And Altman, who wasn't interested at all in faithful adaptations of someone's else's work, was more interested in the idea of what it would be like for an Old School '30s and '40s-era hard-boiled romantic like Philip Marlowe (for that's what Chandler considered him and Marlowe even describes himself in The Long Goodbye as "a romantic...I hear voices crying in the night and I go see what's the matter") to be placed into the middle of the sexually liberated, New Agey hippie landscape of 1970s Southern California. In fact, "Rip Van Marlowe" was his working title for The Long Goodbye. And he gave Gould, like all the actors he worked with in his career, free reign as far as improvisation. "I make them do the work...do what they're trained to do, to act," he said.

So after Elliott Gould has been finger-printed at the police station and wipes the ink all over his face while doing a blackface impression of Al Jolsen, it's a total ad-lib. Gould's Marlowe is an update for sure, but his sarcasm and attitude are firmly in the Marlowe tradition of the '30s and '40s. But even in his day, Chandler considered his P.I. a throwback, a "man out of time" who is out of synch with the values surrounding him - or in Chandler's words, "this strange and corrupt world we live in." "Nobody understands me," Marlowe tells Mrs. Loring in The Long Goodbye. "I'm enigmatic." Another character in the novel, the Latino thug Mendy Mendez, seems to sense this too when he refers to Marlowe as "Tarzan on a big red scooter" - that is, someone out of his element, stubbornly clinging to his archaic vine (and values) in a mechanized modern age.

And the rest of the casting is inspired as well, with Nina Van Pallandt as the blue-eyed ice-princess wife Eileen Wade, Sterling Hayden as madcap alcoholic writer Roger Wade (a second, but excellent, choice following the death of Altman's good friend Dan Blocker), the menacingly meek Henry Gibson as the quack Dr. Verringer, and former Major League Baseball pitcher (and Ball Four bad boy author) Jim Bouton (great '70s Jiffy-Pop bouffant!) as Terry Lennox. But Altman's most brilliant casting coup was signing Mark Rydell to portray the loony sociopathic Jewish mobster Marty Augustine (this character was a complete Altman-Brackett invention, standing in for and expanding the novel's Hispanic gangster Mendy Mendez). I love Rydell's first encounter with Gould when he tells him he "should be keeping shabbos" instead of wasting his time with a schmuck like him. And, of course, the scene in which he and his thugs take their clothes off - while attempting to force Marlowe to - so that no one has anything to hide behind in their interrogation (a scene also featuring a non-speaking but pectoral-flexing, cameo by Arnold Schwarzenegger as a bodyguard!). I wonder if Gould's quip in this scene - after Rydell says he used to be self-conscious about taking his clothes off because he didn't get his first pubic hair until 15 - about how Marty must have felt like one of the Three Little Pigs, was also an ad-lib. Hilarious scene and vintage Altman.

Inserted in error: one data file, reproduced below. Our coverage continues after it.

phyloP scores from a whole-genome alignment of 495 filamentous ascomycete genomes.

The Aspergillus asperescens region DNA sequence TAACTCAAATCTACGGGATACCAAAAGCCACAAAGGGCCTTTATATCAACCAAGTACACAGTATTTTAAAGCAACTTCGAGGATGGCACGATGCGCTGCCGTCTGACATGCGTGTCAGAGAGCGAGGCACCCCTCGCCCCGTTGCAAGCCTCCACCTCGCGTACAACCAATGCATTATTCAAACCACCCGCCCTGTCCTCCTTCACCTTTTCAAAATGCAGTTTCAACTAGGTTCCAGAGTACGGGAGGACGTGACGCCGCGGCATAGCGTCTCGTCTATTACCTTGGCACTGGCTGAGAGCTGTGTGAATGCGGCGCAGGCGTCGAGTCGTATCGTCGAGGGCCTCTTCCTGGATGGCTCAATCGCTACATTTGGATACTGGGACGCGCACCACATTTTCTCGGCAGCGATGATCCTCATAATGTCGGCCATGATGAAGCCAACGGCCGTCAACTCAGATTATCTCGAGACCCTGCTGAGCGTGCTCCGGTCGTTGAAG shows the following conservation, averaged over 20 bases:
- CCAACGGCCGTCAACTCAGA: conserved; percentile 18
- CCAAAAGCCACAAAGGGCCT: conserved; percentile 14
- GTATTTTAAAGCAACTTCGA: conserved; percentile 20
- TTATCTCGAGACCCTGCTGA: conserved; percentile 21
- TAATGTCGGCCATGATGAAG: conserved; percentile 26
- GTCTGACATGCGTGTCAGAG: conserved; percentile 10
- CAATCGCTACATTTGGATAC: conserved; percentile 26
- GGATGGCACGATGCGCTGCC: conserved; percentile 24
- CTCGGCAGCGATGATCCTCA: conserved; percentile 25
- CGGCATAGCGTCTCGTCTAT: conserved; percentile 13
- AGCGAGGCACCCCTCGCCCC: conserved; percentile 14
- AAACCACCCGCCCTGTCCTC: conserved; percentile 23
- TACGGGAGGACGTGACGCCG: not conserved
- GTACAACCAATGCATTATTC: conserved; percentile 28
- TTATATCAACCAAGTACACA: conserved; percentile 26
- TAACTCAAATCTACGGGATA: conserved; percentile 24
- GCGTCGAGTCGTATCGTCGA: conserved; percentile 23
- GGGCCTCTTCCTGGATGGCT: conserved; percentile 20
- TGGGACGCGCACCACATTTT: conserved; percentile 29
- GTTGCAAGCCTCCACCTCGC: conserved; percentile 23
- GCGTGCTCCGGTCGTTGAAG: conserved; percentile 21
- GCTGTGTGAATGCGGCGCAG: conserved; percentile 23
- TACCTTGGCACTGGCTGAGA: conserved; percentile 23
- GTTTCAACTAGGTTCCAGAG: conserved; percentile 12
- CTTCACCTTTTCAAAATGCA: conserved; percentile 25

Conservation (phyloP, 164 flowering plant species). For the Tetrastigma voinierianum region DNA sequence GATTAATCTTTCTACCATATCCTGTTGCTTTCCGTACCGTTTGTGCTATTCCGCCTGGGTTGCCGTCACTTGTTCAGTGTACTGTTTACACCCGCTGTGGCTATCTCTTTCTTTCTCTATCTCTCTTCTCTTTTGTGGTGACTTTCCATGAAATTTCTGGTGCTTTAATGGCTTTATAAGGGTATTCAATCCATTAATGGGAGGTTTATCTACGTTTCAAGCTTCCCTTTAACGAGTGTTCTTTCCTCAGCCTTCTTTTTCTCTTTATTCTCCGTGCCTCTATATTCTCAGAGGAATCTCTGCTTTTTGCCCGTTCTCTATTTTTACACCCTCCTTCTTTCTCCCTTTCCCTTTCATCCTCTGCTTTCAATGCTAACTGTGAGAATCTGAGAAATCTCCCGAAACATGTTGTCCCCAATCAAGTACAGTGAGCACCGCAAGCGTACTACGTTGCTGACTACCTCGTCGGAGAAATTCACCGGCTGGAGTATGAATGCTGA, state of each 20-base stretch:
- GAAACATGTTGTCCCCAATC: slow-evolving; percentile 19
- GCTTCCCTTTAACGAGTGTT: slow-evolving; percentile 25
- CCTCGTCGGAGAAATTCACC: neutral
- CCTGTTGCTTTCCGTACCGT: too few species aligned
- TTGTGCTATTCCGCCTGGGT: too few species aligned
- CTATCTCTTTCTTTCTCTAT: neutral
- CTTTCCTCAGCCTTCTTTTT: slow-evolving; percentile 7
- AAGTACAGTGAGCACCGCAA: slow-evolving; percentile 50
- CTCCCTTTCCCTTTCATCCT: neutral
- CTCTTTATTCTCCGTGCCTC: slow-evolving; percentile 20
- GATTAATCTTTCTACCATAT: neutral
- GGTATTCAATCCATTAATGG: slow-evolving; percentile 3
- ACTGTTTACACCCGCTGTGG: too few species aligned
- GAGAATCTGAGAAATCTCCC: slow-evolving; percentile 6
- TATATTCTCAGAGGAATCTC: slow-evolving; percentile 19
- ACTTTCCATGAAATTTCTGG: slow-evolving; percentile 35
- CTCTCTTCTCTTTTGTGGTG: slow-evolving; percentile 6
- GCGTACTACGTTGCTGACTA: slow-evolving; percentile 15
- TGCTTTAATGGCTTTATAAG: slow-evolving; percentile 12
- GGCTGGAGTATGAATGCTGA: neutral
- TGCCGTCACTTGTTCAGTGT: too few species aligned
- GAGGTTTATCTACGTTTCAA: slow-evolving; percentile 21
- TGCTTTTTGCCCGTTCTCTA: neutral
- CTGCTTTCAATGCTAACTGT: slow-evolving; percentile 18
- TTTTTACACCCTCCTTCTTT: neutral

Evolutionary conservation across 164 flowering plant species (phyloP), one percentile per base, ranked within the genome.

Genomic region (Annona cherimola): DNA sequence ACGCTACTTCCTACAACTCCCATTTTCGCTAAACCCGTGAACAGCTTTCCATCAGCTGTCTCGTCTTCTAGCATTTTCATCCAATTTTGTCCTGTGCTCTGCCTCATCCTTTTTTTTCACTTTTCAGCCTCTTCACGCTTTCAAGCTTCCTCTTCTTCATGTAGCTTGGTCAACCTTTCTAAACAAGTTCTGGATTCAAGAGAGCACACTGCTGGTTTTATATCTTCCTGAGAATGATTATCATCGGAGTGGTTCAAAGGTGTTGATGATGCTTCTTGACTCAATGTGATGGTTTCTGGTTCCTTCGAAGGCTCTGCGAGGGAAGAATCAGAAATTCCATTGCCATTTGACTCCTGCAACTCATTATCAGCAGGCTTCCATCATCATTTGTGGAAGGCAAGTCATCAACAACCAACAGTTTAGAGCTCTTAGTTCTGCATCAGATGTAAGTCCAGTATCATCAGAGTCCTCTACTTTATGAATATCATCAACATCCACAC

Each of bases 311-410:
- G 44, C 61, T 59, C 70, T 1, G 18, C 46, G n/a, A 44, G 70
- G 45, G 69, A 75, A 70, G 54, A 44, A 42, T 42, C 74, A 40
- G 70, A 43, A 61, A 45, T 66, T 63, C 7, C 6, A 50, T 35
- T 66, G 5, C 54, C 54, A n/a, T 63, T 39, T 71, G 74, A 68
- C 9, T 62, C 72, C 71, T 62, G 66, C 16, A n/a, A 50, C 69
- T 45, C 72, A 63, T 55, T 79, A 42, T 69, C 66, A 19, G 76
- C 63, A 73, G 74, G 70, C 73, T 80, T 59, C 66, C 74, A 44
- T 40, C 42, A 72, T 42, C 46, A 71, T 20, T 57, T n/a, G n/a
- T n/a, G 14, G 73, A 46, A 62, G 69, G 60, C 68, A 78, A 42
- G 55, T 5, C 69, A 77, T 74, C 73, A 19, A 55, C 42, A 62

And speaking of traditions, the Hollywood studios have a long one of mis-marketing their releases. The Long Goodbye was no different. When the film opened in Los Angeles and Chicago, the original poster for the film showed Gould holding a gun and looking like a classic Bogart-era gumshoe with the tagline "Nothing says goodbye like a bullet." It was an anachronistic pitch to a genre (and audience) that just wasn't happening in the post-Easy Rider 1970s American cinema.

Another poster showed Gould with a cat on his shoulder and cat food in his hand, a gun sticking out of his pants and a ciggie stub sticking out of his mouth, and Nina Van Pallandt walking her dog in a doorway. The tagline was "I have two friends in the world. One is a cat. The other one is a murderer." This tough guy neo-noir pitch tanked with audiences as well.

The cats, dogs, gats and blondes poster

Altman complained about the posters and the producers came up with the idea of getting Mad magazine's legendary cartoonist Jack Davis to come up with a hipper poster. One that reflected the irreverent, sarcastic "no heroes" spirit that Elliott has mastered in th early '70s. The result, shown below, was used for the film's New York release where, suddenly, the film "killed," in Altman's words.

Jack Davis' poster for "The Long Goodbye"
ensured its cult status

"We did great box office but by then it was too late." And so The Long Goodbye missed out on being a commercial success but gained its long-running status as a cult film in the process. Thank you, Jack Davis!